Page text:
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Mild traumatic brain injury, of which concussion is a subset, has garnered increasing attention in recent years due to the frequency of this injury and its potential for at least temporary disability. Much of the attention has focused on sports- and recreation-related concussions in youth, estimated to occur in 1.1 million to 1.9 million youth annually.1 Since the First International Conference on Concussion in Sport held in Vienna in 2001,2 consensus guidelines have recommended that athletes with concussion rest until they are completely asymptomatic, and then begin a graduated return to play over approximately 5 days. The rationale for this approach has been based on concerns about risk of second impact syndrome (ie, a superimposed traumatic brain injury) if athletes resume play while still symptomatic3 and laboratory data suggesting early physical activity prolongs recovery in animal models. There is also a sense that athletes should not be allowed to return to play too soon, or they might be tempted to play injured.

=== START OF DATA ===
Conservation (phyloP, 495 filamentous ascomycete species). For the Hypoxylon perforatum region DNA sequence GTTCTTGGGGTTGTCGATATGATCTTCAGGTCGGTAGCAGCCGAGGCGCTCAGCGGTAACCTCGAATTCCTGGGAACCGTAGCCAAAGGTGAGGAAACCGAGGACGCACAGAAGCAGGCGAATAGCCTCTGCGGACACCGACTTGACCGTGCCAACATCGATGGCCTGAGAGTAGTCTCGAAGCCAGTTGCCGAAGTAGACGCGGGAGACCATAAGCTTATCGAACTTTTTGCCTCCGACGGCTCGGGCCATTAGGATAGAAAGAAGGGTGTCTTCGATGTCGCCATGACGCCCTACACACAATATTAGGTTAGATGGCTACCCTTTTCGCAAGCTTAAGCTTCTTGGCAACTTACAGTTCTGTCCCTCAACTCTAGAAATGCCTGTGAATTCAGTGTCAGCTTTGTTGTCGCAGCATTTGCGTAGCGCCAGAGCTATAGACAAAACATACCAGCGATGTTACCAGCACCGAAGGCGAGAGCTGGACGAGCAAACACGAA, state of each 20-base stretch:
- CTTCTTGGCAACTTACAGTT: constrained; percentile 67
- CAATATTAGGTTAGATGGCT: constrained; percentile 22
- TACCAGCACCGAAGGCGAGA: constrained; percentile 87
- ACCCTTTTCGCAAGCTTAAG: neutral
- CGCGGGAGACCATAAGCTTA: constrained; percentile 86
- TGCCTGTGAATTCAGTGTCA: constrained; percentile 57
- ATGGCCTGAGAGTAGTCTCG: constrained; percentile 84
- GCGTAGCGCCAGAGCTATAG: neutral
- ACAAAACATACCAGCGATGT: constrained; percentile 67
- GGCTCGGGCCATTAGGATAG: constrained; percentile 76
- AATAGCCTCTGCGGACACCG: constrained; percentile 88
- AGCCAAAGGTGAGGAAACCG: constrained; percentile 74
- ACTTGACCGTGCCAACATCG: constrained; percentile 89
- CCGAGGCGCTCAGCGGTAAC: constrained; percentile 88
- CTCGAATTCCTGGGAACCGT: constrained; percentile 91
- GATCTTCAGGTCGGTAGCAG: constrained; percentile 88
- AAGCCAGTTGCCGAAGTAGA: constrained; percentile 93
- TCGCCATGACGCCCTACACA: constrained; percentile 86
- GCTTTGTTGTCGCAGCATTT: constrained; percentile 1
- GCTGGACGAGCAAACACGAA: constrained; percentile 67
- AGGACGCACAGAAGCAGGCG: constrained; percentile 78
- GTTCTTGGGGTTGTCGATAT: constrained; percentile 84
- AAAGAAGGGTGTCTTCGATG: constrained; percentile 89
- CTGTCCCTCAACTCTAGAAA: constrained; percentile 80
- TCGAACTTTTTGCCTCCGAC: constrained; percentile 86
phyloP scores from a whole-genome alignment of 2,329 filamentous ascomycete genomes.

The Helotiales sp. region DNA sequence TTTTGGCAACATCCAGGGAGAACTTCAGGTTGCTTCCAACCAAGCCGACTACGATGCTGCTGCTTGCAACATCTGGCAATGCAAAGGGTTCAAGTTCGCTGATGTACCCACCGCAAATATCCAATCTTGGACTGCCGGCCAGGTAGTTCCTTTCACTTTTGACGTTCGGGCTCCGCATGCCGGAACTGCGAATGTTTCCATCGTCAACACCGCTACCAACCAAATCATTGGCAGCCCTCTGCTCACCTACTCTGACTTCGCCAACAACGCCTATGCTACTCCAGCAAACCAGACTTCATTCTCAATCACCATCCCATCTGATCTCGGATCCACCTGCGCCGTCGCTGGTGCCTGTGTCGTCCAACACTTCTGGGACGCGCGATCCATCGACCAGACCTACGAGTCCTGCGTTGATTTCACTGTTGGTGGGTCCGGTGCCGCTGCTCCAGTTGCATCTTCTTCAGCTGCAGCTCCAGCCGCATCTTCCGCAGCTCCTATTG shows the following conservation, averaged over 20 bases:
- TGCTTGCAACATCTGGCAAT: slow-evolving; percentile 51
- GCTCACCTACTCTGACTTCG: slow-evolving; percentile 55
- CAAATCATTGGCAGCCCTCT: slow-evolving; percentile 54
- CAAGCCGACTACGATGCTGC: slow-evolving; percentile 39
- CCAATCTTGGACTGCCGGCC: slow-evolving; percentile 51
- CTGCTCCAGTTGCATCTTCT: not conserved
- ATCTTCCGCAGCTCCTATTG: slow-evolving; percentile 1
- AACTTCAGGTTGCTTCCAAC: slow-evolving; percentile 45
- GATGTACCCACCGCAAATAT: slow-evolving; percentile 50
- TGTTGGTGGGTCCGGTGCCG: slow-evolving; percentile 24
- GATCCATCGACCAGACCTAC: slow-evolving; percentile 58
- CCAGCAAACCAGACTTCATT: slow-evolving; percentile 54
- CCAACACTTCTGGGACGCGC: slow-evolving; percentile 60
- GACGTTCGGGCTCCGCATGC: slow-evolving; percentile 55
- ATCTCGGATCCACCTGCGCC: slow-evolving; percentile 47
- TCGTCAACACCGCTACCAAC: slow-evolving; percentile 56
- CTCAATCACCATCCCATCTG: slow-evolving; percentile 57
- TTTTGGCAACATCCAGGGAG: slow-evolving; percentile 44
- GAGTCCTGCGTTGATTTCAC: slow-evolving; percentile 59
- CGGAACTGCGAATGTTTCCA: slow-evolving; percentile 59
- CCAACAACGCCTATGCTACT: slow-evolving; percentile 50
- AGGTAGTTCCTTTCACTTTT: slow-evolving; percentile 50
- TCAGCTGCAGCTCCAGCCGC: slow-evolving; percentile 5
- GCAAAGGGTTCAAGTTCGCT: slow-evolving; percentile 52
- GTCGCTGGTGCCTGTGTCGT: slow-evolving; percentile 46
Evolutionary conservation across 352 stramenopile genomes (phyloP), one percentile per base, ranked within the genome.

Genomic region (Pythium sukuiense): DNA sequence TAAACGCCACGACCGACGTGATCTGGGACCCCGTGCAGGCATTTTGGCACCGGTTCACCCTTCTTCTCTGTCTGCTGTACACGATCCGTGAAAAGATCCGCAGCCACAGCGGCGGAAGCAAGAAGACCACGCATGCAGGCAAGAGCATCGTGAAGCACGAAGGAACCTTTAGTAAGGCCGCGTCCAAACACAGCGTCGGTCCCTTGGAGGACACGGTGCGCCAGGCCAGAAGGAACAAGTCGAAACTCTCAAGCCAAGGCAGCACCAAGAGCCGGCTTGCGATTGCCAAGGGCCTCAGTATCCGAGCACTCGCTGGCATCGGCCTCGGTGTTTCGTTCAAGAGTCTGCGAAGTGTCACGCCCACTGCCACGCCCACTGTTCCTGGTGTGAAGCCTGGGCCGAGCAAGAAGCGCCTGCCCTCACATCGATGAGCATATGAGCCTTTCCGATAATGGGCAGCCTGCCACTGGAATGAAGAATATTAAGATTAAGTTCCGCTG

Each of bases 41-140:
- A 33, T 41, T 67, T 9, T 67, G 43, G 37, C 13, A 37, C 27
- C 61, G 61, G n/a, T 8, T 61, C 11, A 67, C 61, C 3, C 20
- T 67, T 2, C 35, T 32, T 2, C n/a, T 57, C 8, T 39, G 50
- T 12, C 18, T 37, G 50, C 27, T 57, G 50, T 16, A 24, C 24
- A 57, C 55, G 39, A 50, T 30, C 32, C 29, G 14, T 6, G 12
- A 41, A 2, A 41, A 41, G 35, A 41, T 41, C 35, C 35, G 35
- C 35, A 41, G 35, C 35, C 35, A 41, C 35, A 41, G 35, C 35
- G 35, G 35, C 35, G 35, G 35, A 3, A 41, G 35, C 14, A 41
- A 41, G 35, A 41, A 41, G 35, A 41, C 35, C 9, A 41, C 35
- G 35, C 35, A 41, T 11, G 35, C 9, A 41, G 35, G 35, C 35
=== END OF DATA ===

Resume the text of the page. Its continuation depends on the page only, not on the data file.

Chrisman SPD, Rivara FP. Physical Activity or Rest After Concussion in Youth: Questions About Timing and Potential Benefit. JAMA. 2016;316(23):2491–2492. doi:10.1001/jama.2016.17562
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